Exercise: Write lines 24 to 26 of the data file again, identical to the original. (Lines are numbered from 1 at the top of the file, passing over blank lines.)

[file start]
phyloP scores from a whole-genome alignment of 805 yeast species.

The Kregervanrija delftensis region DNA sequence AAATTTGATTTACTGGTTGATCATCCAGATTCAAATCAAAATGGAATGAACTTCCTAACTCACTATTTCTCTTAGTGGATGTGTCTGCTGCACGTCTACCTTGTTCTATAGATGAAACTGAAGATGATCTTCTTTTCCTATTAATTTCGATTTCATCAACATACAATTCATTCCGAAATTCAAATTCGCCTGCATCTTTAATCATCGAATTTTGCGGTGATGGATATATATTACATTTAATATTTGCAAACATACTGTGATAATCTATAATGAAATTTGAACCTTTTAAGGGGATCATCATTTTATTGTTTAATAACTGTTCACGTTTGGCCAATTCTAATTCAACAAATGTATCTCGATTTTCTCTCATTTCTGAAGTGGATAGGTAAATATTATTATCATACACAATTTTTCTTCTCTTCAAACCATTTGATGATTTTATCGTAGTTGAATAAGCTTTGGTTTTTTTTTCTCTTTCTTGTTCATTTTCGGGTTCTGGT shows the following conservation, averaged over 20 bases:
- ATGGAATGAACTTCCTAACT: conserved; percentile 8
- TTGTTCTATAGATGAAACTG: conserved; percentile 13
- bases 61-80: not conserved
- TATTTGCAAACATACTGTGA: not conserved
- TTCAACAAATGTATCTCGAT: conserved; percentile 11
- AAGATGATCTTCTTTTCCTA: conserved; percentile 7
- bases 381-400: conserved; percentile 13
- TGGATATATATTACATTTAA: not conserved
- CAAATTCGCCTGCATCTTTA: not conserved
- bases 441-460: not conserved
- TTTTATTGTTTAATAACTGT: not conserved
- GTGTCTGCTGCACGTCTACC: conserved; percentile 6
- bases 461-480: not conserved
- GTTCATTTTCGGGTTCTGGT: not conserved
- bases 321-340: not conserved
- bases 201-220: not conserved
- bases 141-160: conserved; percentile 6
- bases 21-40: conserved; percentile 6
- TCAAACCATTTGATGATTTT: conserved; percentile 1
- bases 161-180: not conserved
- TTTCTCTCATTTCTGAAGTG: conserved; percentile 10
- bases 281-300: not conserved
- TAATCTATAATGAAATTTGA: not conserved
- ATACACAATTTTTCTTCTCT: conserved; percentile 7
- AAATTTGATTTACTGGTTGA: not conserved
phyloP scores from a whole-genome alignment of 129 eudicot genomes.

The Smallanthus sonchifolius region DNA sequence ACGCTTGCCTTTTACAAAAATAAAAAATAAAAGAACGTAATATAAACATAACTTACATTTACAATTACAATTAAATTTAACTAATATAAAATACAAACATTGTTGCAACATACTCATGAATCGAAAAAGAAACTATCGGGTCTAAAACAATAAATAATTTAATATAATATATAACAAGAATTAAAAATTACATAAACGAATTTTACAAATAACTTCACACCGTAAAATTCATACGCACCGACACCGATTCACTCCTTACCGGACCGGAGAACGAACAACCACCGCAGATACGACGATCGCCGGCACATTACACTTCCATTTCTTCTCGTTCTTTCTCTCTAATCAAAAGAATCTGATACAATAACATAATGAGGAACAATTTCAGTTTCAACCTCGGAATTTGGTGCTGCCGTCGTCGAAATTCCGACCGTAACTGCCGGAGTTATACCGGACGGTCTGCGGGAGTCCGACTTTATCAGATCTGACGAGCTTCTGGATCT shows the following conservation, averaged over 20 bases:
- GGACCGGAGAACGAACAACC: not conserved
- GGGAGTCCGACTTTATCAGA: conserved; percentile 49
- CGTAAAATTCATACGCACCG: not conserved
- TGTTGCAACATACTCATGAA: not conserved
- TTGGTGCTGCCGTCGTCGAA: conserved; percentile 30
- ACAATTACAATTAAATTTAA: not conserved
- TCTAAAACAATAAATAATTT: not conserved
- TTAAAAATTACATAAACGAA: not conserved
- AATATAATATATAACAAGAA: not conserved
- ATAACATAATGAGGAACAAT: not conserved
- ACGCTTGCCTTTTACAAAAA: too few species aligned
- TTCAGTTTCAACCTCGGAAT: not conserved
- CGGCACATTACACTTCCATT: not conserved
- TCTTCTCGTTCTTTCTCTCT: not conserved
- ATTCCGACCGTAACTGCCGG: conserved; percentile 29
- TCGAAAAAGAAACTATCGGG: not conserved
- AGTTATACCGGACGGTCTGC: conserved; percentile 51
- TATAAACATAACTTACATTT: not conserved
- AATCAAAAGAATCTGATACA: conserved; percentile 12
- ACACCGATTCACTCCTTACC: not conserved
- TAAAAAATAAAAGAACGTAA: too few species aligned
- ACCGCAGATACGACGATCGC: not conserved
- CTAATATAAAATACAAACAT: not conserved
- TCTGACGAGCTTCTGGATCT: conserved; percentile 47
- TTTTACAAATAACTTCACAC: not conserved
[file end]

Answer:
- bases 281-300: not conserved
- TAATCTATAATGAAATTTGA: not conserved
- ATACACAATTTTTCTTCTCT: conserved; percentile 7